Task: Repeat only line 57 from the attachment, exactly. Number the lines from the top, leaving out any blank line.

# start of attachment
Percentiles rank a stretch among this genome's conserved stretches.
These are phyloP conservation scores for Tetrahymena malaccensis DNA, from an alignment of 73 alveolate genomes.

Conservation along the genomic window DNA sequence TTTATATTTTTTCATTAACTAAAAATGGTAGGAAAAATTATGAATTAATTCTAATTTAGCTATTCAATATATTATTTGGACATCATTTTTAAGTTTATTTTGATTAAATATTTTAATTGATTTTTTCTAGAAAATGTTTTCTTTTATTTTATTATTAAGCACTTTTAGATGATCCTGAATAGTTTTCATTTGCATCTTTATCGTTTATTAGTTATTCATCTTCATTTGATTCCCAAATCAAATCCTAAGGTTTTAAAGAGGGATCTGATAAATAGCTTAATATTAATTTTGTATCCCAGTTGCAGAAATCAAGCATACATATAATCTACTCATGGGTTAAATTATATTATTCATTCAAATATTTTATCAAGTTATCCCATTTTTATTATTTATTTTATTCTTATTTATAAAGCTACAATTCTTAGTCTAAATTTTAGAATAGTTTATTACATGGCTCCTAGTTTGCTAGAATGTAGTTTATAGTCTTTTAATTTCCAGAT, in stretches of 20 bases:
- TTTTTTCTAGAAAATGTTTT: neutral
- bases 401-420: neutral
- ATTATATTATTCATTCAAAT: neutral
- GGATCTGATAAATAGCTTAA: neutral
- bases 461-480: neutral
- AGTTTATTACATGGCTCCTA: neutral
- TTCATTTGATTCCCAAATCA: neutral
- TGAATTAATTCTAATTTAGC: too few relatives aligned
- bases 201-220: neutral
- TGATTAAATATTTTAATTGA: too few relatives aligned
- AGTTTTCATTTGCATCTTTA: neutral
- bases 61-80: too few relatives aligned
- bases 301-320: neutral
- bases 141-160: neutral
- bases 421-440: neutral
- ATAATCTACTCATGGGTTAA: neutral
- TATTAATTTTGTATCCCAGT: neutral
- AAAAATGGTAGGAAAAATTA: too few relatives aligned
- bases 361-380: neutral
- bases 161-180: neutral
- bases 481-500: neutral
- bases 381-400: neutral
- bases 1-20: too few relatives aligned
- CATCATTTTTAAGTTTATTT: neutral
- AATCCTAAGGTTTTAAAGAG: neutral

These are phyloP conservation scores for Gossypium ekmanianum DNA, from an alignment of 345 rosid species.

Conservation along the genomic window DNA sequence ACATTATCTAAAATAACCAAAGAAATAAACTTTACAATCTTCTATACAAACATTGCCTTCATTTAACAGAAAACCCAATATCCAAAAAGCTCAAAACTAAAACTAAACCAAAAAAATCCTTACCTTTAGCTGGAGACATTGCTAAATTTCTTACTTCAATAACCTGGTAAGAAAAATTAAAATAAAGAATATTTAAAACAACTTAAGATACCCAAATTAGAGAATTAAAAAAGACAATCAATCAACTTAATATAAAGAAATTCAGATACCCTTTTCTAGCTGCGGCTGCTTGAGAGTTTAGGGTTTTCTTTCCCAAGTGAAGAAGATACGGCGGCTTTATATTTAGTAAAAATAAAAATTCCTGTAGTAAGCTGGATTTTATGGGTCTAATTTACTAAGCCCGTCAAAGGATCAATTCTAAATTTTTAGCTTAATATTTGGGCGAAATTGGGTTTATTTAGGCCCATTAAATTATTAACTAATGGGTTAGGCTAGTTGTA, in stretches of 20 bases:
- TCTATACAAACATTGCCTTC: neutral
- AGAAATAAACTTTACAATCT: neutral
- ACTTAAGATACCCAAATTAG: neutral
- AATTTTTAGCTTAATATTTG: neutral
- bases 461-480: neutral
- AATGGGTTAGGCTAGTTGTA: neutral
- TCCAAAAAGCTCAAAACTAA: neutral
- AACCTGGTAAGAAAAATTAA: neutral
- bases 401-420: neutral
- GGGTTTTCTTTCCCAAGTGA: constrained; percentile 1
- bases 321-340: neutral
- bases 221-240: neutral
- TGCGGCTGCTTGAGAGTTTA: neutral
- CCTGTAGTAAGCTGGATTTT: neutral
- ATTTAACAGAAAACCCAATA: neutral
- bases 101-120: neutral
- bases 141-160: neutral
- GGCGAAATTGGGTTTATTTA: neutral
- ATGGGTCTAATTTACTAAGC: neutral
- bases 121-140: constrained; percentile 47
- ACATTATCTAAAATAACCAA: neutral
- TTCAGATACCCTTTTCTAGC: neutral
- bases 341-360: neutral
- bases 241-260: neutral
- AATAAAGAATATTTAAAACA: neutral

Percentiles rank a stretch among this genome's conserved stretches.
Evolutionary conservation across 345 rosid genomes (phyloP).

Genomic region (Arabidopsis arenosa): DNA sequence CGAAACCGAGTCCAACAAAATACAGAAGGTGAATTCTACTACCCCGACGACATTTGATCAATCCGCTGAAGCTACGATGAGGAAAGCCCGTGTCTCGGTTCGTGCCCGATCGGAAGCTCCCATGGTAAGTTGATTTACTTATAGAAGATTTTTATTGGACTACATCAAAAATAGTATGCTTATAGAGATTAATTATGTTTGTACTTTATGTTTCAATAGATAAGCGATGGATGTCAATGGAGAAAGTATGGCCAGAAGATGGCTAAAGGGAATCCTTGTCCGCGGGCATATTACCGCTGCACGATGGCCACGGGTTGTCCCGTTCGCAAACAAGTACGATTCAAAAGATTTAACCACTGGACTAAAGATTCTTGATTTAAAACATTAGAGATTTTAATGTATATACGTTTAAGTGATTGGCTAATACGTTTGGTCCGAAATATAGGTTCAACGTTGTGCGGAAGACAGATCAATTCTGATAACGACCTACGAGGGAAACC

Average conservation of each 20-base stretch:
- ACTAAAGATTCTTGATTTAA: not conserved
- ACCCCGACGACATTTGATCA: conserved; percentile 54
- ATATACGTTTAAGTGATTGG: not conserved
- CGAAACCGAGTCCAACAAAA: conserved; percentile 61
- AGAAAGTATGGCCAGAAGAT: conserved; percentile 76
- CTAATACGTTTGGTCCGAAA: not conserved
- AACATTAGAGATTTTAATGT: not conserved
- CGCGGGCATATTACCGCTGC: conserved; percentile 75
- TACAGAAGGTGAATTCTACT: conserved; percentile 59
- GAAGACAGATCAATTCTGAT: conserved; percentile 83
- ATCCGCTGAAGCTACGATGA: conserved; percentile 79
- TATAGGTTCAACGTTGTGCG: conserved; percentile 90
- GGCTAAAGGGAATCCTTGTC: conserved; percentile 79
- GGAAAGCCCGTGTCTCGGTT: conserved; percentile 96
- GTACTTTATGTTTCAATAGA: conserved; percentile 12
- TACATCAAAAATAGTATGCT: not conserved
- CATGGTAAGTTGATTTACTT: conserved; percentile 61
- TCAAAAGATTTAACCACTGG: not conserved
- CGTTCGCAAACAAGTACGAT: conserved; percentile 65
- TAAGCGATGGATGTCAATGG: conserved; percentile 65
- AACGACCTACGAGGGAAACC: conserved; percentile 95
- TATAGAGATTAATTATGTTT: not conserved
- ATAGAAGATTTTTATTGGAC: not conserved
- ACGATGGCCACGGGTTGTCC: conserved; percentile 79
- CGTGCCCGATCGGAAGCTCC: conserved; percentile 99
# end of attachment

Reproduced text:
Evolutionary conservation across 345 rosid genomes (phyloP).